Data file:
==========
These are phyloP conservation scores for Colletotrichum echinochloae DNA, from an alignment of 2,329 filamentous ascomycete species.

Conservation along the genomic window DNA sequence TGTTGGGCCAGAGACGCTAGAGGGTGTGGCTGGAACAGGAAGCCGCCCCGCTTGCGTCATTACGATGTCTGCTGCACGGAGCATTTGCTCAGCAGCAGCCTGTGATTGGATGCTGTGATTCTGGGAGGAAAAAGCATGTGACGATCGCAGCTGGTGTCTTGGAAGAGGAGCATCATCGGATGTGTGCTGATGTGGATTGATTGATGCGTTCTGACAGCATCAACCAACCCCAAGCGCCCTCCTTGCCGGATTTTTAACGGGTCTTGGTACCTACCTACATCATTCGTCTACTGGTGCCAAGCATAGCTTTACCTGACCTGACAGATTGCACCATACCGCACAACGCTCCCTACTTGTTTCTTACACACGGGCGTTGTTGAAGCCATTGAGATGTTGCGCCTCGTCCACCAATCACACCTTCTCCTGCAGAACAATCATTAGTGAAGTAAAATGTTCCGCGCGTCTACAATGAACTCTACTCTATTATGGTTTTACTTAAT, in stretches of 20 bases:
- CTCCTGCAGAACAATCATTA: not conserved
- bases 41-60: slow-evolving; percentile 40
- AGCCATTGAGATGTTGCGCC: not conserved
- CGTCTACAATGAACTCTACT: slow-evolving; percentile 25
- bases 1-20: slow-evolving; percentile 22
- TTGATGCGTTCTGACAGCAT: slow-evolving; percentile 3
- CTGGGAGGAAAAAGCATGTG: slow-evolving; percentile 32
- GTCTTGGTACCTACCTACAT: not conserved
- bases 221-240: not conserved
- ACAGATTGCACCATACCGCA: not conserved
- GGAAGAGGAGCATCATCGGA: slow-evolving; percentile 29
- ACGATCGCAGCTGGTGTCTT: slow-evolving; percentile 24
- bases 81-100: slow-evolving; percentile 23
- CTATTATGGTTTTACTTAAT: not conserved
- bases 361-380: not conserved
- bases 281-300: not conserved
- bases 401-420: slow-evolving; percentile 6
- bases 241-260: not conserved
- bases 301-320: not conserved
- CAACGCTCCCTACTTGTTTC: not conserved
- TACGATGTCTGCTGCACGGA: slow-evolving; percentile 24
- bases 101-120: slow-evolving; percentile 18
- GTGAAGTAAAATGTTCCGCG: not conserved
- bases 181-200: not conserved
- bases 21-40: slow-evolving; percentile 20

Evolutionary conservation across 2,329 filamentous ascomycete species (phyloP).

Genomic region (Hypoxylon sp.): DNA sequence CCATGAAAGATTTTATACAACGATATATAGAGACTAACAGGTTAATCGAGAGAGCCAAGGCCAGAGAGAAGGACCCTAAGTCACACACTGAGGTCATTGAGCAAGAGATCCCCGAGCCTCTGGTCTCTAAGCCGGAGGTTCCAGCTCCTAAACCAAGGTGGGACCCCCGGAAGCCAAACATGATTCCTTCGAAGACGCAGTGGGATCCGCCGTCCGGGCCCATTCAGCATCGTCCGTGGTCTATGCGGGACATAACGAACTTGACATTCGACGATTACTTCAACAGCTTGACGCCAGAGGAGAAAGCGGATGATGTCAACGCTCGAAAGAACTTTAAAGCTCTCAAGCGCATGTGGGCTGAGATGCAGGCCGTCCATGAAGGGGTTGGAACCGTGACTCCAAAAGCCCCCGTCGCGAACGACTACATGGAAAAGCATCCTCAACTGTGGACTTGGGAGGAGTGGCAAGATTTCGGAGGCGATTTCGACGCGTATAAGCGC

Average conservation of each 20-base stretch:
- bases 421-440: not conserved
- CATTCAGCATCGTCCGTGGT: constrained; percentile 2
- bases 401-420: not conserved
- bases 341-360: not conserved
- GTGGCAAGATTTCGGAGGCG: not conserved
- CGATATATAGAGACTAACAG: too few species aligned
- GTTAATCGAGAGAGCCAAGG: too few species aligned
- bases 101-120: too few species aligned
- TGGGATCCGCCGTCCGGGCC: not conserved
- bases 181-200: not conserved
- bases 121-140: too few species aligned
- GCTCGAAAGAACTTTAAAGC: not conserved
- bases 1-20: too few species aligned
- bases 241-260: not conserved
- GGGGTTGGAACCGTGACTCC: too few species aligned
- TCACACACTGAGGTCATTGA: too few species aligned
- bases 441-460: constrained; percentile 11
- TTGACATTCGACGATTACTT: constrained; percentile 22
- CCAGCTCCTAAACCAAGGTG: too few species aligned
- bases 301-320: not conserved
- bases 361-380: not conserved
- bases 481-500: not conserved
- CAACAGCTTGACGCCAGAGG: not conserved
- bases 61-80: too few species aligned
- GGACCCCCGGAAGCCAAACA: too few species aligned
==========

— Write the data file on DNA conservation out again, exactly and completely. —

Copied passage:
These are phyloP conservation scores for Colletotrichum echinochloae DNA, from an alignment of 2,329 filamentous ascomycete species.

Conservation along the genomic window DNA sequence TGTTGGGCCAGAGACGCTAGAGGGTGTGGCTGGAACAGGAAGCCGCCCCGCTTGCGTCATTACGATGTCTGCTGCACGGAGCATTTGCTCAGCAGCAGCCTGTGATTGGATGCTGTGATTCTGGGAGGAAAAAGCATGTGACGATCGCAGCTGGTGTCTTGGAAGAGGAGCATCATCGGATGTGTGCTGATGTGGATTGATTGATGCGTTCTGACAGCATCAACCAACCCCAAGCGCCCTCCTTGCCGGATTTTTAACGGGTCTTGGTACCTACCTACATCATTCGTCTACTGGTGCCAAGCATAGCTTTACCTGACCTGACAGATTGCACCATACCGCACAACGCTCCCTACTTGTTTCTTACACACGGGCGTTGTTGAAGCCATTGAGATGTTGCGCCTCGTCCACCAATCACACCTTCTCCTGCAGAACAATCATTAGTGAAGTAAAATGTTCCGCGCGTCTACAATGAACTCTACTCTATTATGGTTTTACTTAAT, in stretches of 20 bases:
- CTCCTGCAGAACAATCATTA: not conserved
- bases 41-60: slow-evolving; percentile 40
- AGCCATTGAGATGTTGCGCC: not conserved
- CGTCTACAATGAACTCTACT: slow-evolving; percentile 25
- bases 1-20: slow-evolving; percentile 22
- TTGATGCGTTCTGACAGCAT: slow-evolving; percentile 3
- CTGGGAGGAAAAAGCATGTG: slow-evolving; percentile 32
- GTCTTGGTACCTACCTACAT: not conserved
- bases 221-240: not conserved
- ACAGATTGCACCATACCGCA: not conserved
- GGAAGAGGAGCATCATCGGA: slow-evolving; percentile 29
- ACGATCGCAGCTGGTGTCTT: slow-evolving; percentile 24
- bases 81-100: slow-evolving; percentile 23
- CTATTATGGTTTTACTTAAT: not conserved
- bases 361-380: not conserved
- bases 281-300: not conserved
- bases 401-420: slow-evolving; percentile 6
- bases 241-260: not conserved
- bases 301-320: not conserved
- CAACGCTCCCTACTTGTTTC: not conserved
- TACGATGTCTGCTGCACGGA: slow-evolving; percentile 24
- bases 101-120: slow-evolving; percentile 18
- GTGAAGTAAAATGTTCCGCG: not conserved
- bases 181-200: not conserved
- bases 21-40: slow-evolving; percentile 20

Evolutionary conservation across 2,329 filamentous ascomycete species (phyloP).

Genomic region (Hypoxylon sp.): DNA sequence CCATGAAAGATTTTATACAACGATATATAGAGACTAACAGGTTAATCGAGAGAGCCAAGGCCAGAGAGAAGGACCCTAAGTCACACACTGAGGTCATTGAGCAAGAGATCCCCGAGCCTCTGGTCTCTAAGCCGGAGGTTCCAGCTCCTAAACCAAGGTGGGACCCCCGGAAGCCAAACATGATTCCTTCGAAGACGCAGTGGGATCCGCCGTCCGGGCCCATTCAGCATCGTCCGTGGTCTATGCGGGACATAACGAACTTGACATTCGACGATTACTTCAACAGCTTGACGCCAGAGGAGAAAGCGGATGATGTCAACGCTCGAAAGAACTTTAAAGCTCTCAAGCGCATGTGGGCTGAGATGCAGGCCGTCCATGAAGGGGTTGGAACCGTGACTCCAAAAGCCCCCGTCGCGAACGACTACATGGAAAAGCATCCTCAACTGTGGACTTGGGAGGAGTGGCAAGATTTCGGAGGCGATTTCGACGCGTATAAGCGC

Average conservation of each 20-base stretch:
- bases 421-440: not conserved
- CATTCAGCATCGTCCGTGGT: constrained; percentile 2
- bases 401-420: not conserved
- bases 341-360: not conserved
- GTGGCAAGATTTCGGAGGCG: not conserved
- CGATATATAGAGACTAACAG: too few species aligned
- GTTAATCGAGAGAGCCAAGG: too few species aligned
- bases 101-120: too few species aligned
- TGGGATCCGCCGTCCGGGCC: not conserved
- bases 181-200: not conserved
- bases 121-140: too few species aligned
- GCTCGAAAGAACTTTAAAGC: not conserved
- bases 1-20: too few species aligned
- bases 241-260: not conserved
- GGGGTTGGAACCGTGACTCC: too few species aligned
- TCACACACTGAGGTCATTGA: too few species aligned
- bases 441-460: constrained; percentile 11
- TTGACATTCGACGATTACTT: constrained; percentile 22
- CCAGCTCCTAAACCAAGGTG: too few species aligned
- bases 301-320: not conserved
- bases 361-380: not conserved
- bases 481-500: not conserved
- CAACAGCTTGACGCCAGAGG: not conserved
- bases 61-80: too few species aligned
- GGACCCCCGGAAGCCAAACA: too few species aligned